A number of reputable online brokers are situated in the EU and can offer services to clients based in Denmark. Also, dealing with an EU based broker potentially makes it easier to litigate in European courts should a problem occur. Moreover, traders living in Denmark may also open accounts with any broker that will accept them as a client, even if they are not based in the EU. Nevertheless, any non-EU broker should be subject to strict regulations in a reputable jurisdiction. Additionally, brokers should keep client funds separate from their own, bear a good reputation with clients and provide an adequate set of brokerage services to their clients.
Furthermore, the majority of online brokers will offer a demo account to allow traders to view their services and practice trading funded with virtual money. Online brokers also may have one or more types of funded accounts where traders generally have to place a minimum deposit to get started trading. Alternatively, brokers will sometimes offer Islamic accounts that are Sharia law compliant having no rollover fees associated with them.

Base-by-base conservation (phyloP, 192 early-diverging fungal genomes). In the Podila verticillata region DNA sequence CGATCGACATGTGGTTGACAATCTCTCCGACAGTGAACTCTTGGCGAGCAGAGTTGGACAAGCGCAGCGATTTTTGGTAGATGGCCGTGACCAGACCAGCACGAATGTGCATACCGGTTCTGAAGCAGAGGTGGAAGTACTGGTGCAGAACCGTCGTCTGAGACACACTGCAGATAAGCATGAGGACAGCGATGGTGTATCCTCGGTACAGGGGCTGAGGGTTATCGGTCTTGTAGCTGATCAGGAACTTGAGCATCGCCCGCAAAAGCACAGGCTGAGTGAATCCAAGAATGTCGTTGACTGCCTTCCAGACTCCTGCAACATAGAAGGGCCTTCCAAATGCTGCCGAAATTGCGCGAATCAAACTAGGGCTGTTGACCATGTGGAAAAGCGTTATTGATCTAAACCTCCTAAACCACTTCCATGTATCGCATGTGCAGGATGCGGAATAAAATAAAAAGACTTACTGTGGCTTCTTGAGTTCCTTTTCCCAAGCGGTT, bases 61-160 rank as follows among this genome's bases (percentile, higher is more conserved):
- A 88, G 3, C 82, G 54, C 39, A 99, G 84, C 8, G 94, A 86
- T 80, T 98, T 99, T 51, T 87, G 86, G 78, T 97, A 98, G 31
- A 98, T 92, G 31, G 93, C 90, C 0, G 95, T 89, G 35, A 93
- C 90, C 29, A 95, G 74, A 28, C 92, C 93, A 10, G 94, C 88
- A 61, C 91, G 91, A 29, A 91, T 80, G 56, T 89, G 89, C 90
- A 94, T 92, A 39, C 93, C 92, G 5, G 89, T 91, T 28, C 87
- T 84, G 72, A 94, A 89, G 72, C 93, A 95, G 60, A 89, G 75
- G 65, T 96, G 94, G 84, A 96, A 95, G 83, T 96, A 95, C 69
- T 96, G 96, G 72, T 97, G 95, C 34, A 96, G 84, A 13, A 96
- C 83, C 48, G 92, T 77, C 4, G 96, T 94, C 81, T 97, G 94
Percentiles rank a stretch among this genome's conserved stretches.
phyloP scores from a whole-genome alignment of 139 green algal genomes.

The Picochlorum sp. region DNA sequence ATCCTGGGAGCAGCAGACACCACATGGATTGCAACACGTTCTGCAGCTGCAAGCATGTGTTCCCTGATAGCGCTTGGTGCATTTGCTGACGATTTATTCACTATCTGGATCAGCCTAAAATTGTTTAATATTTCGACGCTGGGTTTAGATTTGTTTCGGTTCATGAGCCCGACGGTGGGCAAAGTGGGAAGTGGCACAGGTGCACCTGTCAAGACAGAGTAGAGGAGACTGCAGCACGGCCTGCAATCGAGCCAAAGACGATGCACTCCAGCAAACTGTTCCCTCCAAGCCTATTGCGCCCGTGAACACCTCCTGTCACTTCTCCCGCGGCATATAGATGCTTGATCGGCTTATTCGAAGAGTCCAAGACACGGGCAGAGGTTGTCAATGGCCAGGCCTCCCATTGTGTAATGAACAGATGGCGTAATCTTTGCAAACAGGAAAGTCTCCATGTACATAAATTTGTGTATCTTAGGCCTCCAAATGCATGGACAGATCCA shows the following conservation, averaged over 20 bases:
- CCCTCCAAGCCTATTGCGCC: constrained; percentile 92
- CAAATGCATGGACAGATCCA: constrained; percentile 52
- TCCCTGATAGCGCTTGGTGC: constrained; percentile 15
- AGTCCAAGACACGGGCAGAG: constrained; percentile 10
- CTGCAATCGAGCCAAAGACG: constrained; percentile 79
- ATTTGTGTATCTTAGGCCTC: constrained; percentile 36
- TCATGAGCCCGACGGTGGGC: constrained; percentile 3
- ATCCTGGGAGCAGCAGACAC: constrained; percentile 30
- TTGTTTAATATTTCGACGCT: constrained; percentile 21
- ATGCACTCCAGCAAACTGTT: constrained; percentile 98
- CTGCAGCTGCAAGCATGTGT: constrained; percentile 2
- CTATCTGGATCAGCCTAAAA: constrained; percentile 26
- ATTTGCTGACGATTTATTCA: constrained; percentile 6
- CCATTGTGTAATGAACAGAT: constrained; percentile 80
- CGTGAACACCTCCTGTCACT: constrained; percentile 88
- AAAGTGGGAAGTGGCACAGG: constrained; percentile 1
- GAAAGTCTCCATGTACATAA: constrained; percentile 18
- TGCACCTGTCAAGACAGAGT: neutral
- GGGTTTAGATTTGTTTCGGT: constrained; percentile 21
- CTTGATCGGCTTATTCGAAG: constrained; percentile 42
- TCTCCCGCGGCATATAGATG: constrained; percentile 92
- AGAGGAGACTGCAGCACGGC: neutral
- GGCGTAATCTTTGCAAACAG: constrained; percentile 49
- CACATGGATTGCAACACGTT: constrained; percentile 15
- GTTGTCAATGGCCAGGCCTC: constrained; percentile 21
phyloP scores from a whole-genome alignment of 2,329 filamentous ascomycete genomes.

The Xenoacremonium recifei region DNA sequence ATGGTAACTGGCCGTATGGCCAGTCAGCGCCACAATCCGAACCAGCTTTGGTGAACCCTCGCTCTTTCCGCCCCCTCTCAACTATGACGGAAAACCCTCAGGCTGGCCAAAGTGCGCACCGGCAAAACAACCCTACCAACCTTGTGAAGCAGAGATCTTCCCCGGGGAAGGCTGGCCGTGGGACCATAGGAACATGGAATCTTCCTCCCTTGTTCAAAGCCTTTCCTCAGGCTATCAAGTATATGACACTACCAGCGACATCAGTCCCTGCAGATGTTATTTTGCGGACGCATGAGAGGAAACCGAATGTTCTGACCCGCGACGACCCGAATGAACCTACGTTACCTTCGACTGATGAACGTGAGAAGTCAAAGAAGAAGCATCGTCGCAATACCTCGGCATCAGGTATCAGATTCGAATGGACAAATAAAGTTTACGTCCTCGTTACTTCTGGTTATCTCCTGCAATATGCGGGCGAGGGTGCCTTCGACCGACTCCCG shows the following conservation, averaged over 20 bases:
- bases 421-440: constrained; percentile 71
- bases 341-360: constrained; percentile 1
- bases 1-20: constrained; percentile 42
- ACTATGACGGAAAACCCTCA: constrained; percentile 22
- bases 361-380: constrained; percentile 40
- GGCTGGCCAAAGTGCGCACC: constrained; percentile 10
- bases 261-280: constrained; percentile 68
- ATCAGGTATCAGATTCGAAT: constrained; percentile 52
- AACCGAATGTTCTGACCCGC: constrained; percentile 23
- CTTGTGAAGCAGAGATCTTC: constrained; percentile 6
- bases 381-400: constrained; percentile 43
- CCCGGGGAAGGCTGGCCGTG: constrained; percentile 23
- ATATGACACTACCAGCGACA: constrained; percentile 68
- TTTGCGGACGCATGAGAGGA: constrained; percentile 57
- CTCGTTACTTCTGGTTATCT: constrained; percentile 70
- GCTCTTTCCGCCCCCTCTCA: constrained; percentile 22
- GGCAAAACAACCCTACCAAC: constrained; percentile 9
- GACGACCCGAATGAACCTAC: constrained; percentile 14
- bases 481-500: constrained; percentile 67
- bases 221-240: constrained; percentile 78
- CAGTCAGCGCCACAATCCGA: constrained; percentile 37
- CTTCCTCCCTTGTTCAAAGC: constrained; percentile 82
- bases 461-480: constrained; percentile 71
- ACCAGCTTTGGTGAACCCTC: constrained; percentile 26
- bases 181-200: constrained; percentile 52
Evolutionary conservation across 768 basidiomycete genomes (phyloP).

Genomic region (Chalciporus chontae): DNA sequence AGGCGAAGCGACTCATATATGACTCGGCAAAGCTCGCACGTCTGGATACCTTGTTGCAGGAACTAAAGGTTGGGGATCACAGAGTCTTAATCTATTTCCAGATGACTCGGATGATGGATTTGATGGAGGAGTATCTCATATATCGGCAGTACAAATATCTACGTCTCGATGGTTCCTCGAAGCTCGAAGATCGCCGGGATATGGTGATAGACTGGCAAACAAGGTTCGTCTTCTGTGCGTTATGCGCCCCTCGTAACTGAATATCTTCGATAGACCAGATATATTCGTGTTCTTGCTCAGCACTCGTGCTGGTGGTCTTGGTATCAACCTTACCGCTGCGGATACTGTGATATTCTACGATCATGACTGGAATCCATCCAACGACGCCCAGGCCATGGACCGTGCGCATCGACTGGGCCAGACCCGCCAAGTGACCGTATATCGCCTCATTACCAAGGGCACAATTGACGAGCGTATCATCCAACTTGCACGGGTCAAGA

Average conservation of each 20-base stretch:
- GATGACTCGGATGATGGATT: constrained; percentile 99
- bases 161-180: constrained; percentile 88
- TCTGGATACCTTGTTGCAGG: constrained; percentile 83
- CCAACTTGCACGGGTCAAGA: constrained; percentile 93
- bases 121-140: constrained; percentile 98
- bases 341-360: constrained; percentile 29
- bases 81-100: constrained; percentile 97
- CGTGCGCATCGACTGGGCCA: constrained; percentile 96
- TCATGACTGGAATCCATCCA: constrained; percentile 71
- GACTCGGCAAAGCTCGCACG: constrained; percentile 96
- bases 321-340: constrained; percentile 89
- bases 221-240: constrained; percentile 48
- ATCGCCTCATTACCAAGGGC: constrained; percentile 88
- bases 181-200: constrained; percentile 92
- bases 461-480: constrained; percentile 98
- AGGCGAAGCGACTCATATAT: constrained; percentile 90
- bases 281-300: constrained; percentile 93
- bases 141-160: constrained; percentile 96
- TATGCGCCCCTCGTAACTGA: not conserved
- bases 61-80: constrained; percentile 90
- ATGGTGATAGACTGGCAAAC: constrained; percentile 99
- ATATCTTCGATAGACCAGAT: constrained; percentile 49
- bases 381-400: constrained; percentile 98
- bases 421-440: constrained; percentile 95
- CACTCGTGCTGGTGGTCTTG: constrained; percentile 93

As far as asset classes are concerned, the supported set can vary notably between brokers, although all online forex brokers should offer markets in the major currency pairs and crosses. Online brokers offering contract for difference (CFD) trading are also quite common, often having a broader collection of underlying assets that CFDs can be traded on.
With respect to stock trading, the Nasdaq Nordic Exchanges provides a transparent and fair market in various Danish stocks and other asset classes that are generally executed in krone. The consolidated Nasdaq Nordic Exchanges, including the CSE, currently use the INET Nordic software as their official trading platform for trading Nordic and Baltic stocks.
Denmark is a constitutional monarchy with road access to both Germany and Sweden. Its central location in Europe makes Denmark an excellent distribution point for markets in Northern Europe, Scandinavia and the Baltic.
Furthermore, Denmark is a wealthy and modern country that has state-of-the-art distribution systems and infrastructure. Denmark also has a very skilled labour force and a relatively sound fiscal position, according to export.gov.